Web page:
ICFJ Creates New Paths for Spreading Innovation
We generally think of technology transfers going in one direction: from the developed North to the developing South.
When we designed our new Knight International Journalism Fellowships, which foster a culture of news innovation—we anticipated customizing and spreading U.S. technology around the world.
And we are. Our Knight Fellows, some of the most talented global media entrepreneurs, are taking tools such as Document Cloud, Google Fusion Tables and Data Wrapper and embedding them in newsrooms. They have seeded local chapters throughout Latin America, Africa and the Middle East of the U.S. group Hacks/Hackers. Hack/Hackers brings together journalists and software engineers to develop new apps or solve digital media bottlenecks.
But something more important happened. Our fellows developed their own innovative tools and services—and through ICFJ’s network are spreading them throughout the developing world as well.
Brazilian Knight Fellow Gustavo Faleiros developed InfoAmazonia to track environmental problems in the nine-country Amazon region. The website uses satellite and other public data to map environmental degradation, making it easy for journalists to detect problems such as deforestation.
Now Oxpeckers, a southern African organization, uses his technology to track poachers in protected wildlife regions. Reporting based on that site has already stopped an Asian poaching ring and led to important agreements against poaching between African and Asian countries that import ivory, rhino horns and other spoils of the crime.
A Kenyan group is creating another map, Land Quest, to track oil and water interests and where profits from these investments are going.
And an Indonesian environmental journalism group adapted Faleiros’ technology to create Ekuatorial, a site that maps ocean pollution, forest fires and other problems in the fourth largest country in the world.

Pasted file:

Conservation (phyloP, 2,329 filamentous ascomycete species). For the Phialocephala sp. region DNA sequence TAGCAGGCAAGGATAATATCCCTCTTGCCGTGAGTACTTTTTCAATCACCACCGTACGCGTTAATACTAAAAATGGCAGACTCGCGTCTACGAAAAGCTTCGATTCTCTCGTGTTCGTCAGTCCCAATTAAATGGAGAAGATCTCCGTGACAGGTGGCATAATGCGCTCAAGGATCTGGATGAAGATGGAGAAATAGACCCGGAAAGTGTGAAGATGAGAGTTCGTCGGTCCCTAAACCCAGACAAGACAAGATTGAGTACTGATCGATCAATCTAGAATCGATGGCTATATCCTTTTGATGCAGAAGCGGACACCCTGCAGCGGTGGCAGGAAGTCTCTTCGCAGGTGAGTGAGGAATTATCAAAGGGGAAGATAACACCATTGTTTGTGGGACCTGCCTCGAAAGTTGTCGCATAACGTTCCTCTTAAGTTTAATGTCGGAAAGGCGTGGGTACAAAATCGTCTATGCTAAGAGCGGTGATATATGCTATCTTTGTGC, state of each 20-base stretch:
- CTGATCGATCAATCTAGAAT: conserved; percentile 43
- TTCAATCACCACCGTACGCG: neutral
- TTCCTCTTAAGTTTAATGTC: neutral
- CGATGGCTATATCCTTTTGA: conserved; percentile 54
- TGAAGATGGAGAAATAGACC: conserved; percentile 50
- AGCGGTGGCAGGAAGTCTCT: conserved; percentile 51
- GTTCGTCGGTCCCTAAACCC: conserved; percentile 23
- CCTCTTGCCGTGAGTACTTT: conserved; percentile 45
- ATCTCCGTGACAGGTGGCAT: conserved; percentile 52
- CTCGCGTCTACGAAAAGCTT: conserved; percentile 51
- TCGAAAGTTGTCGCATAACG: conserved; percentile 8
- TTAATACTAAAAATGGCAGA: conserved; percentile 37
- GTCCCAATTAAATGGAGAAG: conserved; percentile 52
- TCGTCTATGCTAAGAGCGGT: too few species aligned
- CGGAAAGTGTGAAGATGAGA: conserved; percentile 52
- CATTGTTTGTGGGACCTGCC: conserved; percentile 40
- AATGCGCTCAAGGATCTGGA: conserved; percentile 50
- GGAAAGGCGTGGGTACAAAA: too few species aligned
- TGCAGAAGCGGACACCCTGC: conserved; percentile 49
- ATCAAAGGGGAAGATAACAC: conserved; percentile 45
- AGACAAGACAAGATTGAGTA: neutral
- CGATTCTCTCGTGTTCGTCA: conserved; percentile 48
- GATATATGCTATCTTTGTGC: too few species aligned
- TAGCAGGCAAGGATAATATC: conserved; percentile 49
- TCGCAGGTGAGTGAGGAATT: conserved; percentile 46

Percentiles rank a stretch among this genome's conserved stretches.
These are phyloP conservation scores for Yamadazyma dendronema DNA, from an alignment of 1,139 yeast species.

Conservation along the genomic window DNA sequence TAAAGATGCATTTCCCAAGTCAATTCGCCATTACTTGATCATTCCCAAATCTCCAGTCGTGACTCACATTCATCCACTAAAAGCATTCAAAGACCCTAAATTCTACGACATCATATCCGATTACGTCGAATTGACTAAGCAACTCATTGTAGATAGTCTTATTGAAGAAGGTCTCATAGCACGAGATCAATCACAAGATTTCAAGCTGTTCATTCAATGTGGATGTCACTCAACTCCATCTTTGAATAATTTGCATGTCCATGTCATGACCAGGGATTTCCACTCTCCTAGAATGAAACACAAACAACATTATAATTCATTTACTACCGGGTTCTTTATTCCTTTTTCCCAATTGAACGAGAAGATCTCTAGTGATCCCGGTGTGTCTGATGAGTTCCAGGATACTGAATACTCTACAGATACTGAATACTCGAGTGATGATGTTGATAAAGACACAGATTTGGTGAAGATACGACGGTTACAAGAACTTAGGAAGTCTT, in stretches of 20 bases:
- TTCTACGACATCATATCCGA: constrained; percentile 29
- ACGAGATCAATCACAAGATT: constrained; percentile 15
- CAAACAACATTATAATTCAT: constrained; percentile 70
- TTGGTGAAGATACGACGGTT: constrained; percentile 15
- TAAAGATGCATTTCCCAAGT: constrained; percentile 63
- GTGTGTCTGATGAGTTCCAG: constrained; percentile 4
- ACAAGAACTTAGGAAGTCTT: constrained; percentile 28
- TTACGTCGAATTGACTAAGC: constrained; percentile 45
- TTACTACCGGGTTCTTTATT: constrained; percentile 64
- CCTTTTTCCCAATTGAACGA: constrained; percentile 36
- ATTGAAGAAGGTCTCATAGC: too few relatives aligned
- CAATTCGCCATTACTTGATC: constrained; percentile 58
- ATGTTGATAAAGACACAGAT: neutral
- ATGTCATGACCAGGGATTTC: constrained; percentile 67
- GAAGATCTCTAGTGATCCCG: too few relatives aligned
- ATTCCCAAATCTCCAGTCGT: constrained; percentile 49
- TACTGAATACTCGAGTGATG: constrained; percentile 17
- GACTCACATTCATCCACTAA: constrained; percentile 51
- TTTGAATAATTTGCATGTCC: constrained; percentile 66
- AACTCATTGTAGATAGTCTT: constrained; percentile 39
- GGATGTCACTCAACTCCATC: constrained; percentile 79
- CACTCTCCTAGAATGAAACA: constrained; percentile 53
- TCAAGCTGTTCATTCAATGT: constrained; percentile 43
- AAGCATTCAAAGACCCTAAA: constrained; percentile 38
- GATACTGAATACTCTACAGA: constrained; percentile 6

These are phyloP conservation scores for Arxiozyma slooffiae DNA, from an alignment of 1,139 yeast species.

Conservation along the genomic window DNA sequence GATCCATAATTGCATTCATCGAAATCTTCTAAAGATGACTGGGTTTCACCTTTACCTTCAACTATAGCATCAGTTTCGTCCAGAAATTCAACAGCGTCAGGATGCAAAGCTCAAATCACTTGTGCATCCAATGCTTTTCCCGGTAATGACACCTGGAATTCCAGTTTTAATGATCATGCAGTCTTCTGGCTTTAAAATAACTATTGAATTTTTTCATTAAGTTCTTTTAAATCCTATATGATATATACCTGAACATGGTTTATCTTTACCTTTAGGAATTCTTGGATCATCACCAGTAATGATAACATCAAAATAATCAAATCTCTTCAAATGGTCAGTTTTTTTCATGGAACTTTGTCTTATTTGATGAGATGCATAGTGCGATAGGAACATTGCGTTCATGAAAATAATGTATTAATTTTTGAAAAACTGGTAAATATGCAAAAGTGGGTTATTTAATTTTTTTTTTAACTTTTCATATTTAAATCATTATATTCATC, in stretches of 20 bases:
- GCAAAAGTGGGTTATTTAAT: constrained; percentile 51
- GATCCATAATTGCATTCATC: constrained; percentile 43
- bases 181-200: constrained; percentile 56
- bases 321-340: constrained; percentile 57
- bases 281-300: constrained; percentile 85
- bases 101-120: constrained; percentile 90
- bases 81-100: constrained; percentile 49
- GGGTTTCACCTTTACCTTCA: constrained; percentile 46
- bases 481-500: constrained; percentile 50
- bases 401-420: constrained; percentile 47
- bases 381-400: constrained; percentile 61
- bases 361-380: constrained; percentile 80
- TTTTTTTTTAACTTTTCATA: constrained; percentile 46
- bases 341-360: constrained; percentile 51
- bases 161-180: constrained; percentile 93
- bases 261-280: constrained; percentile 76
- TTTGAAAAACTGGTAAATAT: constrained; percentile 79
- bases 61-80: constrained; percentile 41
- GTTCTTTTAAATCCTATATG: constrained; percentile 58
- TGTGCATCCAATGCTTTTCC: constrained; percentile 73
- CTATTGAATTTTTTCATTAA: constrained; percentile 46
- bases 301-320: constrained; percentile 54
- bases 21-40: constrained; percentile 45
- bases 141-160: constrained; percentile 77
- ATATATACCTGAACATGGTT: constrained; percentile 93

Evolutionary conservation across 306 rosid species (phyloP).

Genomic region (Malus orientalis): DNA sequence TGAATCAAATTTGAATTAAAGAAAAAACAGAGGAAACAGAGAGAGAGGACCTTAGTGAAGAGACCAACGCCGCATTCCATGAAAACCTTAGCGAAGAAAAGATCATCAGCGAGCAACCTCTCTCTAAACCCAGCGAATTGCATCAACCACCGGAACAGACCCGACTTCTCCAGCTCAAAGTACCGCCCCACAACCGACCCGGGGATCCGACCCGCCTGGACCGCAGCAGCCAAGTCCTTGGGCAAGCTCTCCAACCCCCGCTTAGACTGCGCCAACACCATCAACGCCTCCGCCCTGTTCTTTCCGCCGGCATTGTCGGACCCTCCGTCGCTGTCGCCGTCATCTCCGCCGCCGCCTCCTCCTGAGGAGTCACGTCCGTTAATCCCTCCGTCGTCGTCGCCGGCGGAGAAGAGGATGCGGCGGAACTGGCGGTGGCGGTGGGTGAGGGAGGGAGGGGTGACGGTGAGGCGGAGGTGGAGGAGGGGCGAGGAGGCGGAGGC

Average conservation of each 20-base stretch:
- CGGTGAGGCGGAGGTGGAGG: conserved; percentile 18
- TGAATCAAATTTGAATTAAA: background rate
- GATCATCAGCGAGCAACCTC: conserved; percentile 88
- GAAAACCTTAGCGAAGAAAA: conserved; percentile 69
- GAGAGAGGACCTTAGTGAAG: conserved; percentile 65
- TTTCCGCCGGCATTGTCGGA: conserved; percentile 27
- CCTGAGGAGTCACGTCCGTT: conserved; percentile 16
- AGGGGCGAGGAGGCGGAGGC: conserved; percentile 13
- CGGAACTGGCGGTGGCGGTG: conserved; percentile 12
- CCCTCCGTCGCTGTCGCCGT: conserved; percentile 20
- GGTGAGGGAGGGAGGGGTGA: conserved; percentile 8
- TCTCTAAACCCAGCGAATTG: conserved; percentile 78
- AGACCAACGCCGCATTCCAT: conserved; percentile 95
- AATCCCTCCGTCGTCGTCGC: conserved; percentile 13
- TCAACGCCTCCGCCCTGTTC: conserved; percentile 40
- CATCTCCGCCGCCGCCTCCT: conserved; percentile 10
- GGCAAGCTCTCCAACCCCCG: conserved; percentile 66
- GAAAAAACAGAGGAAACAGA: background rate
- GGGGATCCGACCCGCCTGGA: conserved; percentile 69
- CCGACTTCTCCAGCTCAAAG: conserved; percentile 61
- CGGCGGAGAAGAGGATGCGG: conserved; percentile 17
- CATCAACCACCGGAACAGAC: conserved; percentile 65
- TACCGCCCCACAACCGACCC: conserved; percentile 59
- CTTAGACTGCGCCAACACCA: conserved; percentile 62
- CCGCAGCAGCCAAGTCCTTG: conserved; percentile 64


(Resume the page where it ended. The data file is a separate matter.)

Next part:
From Brazil to South Africa to Kenya to Indonesia. Amazing.
Another example: Knight Fellow Shu Choudhary’s mobile news service in India brings reports by trained citizen journalists to poor and isolated tribal communities. The service can take credit for more than 100 major changes resulting from these stories, from unpaid teachers getting their salaries restored to arrests of wife-abusers to a national investigation of human rights atrocities by the police.
Choudhary developed the project with technological help from Microsoft Research and MIT. The Microsoft developers have built upon Choudhary’s success to create IVR Junction. IVR Junction expands on Shu’s original idea by linking stories to social media platforms such as Facebook, YouTube and Twitter. This helps disseminate these stories to an influential diaspora, which can then agitate for better policies.
This technology is now being used elsewhere in India, and in Mali and Somalia. And ICFJ’s Nigeria health journalism fellows will also use IVR Junction in a citizen journalism project. For his work, Shu beat out Edward Snowden to win the Index on Censorship's 2014 Digital Activism Award.
Another example of South-to-South collaboration: Our former Knight Fellow Jorge Luis Sierra (now director of our Knight Fellowships program) launched a project using crowd-sourcing to map threats and attacks against journalists in Mexico. He also developed a widely-used online handbook in Spanish on digital security for journalists.
With funding from Freedom House, Sierra traveled to Iraq to provide digital security training to journalists in another dangerous country for reporters. When he showed them the Mexico map, Iraqi journalists asked Sierra to help them develop one for Iraq. He did so, on the spot. And in a new program funded by the Swedish International Development Agency, Sierra and ICFJ will help Iraqi journalists develop a database of threats against freedom of expression and expand the map to visually display the data.
In Eastern Europe, ICFJ and its partners have developed investigative reporting tools as part of the Organized Crime and Corruption Reporting Project (OCCRP). Co-founder Paul Radu, a Knight Award winner, began developing the Investigative Dashboard while he was an ICFJ Knight Fellow. The Dashboard allows journalists with limited data skills to easily mine databases. ICFJ also developed the Secure Reporter platform so that journalists can share information across borders without fear of retribution.
We translated these tools into Spanish and now they are in use in ICFJ’s new eight-country Latin American investigative reporting project.
Knight Fellow Justin Arenstein, another Knight Award winner, has also started the Code for Africa movement. Developed in Kenya and expanded to South Africa, Ghana and Nigeria, this movement embeds technologists into newsrooms to train journalists how to mine and visualize data for stories as well as design new apps. Among the services developed in Kenya was GotToVote. The technologists built a website using government data that told Kenyans how and where to register to vote. It boosted voter registration in the 2013 presidential elections. And it has also been used successfully in Zimbabwe and Malawi as well.
For us, it is tremendously exciting to see the spread of great tools, organizations and services in the name of quality journalism. This is just the beginning.